The United Arab Emirates (UAE) and Israel are working on a plan to establish a spy base in the Yemeni Island of Socotra, according to JForum, the official sites of the Jewish and French-speaking community. The two countries, which normalised relations earlier this month, have already undertaken steps to install a spy base on the island strategically located in the Arabian Sea some 350 kilometres south of Yemen.
Israel and the Emirates are making all logistical preparations to set up intelligence bases to collect information throughout the Gulf of Eden Bay from Bab Al-Mandab on the island of Socotra, in southern Yemen, which is under the control of the Emirates, reported JForum citing Yemeni sources. It was suggested that the co-operation to build a spy base was down to the two country's normalisation of ties.
According to the report, a delegation of Israeli and Emirati intelligence officers arrived on the Socotra Island very recently and examined various locations for establishing the planned intelligence bases. The purpose of such a base would be to collect intelligence across the region, particularly from Bab Al-Mandab and south of Yemen, along with the Gulf of Eden and the Horn of Africa.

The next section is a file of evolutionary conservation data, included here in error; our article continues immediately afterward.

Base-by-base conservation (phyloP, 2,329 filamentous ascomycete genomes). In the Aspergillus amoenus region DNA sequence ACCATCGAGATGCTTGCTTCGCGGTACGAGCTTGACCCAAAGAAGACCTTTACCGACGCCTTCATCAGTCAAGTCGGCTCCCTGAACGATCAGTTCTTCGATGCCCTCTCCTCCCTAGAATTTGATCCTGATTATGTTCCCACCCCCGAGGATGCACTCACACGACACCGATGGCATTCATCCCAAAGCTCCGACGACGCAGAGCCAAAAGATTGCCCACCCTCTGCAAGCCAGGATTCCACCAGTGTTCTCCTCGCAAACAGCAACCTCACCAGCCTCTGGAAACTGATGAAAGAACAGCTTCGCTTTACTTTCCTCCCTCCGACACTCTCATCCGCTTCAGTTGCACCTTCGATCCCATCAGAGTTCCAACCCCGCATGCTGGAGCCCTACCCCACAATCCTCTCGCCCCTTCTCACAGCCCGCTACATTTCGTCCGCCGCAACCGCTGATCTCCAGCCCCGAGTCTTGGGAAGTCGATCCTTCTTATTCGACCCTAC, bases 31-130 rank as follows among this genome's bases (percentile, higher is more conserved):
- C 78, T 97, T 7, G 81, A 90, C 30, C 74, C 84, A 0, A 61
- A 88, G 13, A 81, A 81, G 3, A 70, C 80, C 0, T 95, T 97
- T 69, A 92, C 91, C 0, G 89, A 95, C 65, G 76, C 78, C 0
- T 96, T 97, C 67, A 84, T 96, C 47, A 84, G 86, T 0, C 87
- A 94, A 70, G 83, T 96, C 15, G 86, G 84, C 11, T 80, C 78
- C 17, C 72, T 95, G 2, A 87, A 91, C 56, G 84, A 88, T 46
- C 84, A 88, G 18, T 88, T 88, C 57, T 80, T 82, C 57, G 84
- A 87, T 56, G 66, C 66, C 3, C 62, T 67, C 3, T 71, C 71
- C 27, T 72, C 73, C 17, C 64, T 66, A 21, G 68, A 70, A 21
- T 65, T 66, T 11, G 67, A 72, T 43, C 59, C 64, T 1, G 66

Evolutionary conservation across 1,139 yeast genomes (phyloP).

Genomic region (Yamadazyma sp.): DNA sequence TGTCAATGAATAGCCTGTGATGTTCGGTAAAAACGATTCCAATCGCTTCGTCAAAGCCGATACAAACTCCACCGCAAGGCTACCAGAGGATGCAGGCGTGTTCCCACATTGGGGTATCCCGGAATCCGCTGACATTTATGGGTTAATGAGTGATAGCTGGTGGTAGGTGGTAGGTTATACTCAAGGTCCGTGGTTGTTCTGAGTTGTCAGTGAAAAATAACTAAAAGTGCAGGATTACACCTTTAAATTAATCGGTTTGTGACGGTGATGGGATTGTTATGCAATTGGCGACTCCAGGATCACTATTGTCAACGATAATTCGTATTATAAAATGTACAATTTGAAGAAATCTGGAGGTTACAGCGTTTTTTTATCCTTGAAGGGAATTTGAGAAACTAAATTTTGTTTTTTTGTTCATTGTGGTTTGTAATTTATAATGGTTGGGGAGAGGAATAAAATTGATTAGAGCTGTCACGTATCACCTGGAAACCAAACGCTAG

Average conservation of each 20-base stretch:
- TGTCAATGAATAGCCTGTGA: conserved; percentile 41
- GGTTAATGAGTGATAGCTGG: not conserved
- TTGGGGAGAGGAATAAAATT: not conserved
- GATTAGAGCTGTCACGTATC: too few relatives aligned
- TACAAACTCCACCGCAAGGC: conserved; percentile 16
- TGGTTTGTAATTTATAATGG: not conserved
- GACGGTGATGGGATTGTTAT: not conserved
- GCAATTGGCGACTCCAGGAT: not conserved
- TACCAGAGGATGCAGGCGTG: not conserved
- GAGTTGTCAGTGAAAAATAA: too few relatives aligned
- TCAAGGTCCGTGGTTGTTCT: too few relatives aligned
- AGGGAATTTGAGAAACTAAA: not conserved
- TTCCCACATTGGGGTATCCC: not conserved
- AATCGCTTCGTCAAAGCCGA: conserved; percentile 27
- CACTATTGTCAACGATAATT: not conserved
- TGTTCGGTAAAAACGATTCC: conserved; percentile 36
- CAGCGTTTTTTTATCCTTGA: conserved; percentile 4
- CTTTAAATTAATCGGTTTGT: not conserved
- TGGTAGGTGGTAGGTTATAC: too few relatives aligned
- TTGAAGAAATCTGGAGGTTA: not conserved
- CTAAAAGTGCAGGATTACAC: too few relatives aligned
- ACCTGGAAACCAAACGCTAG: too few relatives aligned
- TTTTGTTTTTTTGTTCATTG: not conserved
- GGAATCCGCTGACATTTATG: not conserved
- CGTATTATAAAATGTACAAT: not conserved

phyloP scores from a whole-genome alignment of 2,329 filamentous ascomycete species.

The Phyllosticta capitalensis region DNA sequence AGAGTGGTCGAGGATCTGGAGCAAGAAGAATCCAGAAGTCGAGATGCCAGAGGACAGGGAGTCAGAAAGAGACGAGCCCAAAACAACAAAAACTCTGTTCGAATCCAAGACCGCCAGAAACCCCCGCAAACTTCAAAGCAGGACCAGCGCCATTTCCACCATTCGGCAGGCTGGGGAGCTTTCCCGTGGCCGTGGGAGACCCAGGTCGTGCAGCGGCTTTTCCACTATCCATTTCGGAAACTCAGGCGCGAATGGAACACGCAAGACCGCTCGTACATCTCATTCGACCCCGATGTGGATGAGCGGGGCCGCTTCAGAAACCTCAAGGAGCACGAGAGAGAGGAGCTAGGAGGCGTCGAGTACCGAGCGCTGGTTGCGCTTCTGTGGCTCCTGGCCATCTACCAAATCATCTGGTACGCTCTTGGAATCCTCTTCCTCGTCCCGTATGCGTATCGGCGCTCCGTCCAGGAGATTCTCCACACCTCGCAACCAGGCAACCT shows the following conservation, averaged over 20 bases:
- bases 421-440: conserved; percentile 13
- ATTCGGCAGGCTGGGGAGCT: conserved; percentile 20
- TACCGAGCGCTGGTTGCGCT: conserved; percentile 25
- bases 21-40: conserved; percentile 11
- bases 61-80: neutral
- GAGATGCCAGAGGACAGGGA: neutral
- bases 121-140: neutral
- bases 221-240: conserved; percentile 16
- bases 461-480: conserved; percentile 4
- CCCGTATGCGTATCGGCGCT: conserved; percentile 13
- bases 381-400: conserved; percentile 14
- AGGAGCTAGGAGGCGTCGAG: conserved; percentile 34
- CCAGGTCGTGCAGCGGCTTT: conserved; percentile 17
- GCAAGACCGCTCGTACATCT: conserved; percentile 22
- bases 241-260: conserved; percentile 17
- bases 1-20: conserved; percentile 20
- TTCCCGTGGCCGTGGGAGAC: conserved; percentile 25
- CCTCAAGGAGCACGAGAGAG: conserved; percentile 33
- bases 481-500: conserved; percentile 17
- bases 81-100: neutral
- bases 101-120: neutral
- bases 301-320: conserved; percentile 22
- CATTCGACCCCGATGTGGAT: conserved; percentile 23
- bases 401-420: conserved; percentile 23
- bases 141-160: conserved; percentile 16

READ: UAE-backed militants in Yemen arrest government supporters in Socotra
The report alleged that Tel Aviv's surveillance centres monitor the actions of Houthi militants in Yemen and Iranian naval movements in the region, as well as examining sea and air traffic in the southern region of the Red Sea.
Security consideration has been cited as one of the major reasons for the UAE breaking ranks with its Arab neighbours to normalise ties with Israel, leading to accusations that the Emirati rulers had colluded with the Zionist state and the US in diplomatic aggression against their Palestinian brothers.
Despite the UAE's insistence that the normalisation deal prevented further annexation of Palestinian territory, critics have suggested that the deal does nothing of the sort and instead helps Prime Minister Benjamin Netanyahu and the Israeli right to cement their position. The Likud leader has always maintained that he could force Arab countries to reverse the "land for peace" formula – which has been the bedrock of any solution – by normalising ties with Arab autocrats without giving an inch of occupied land back to the Palestinians.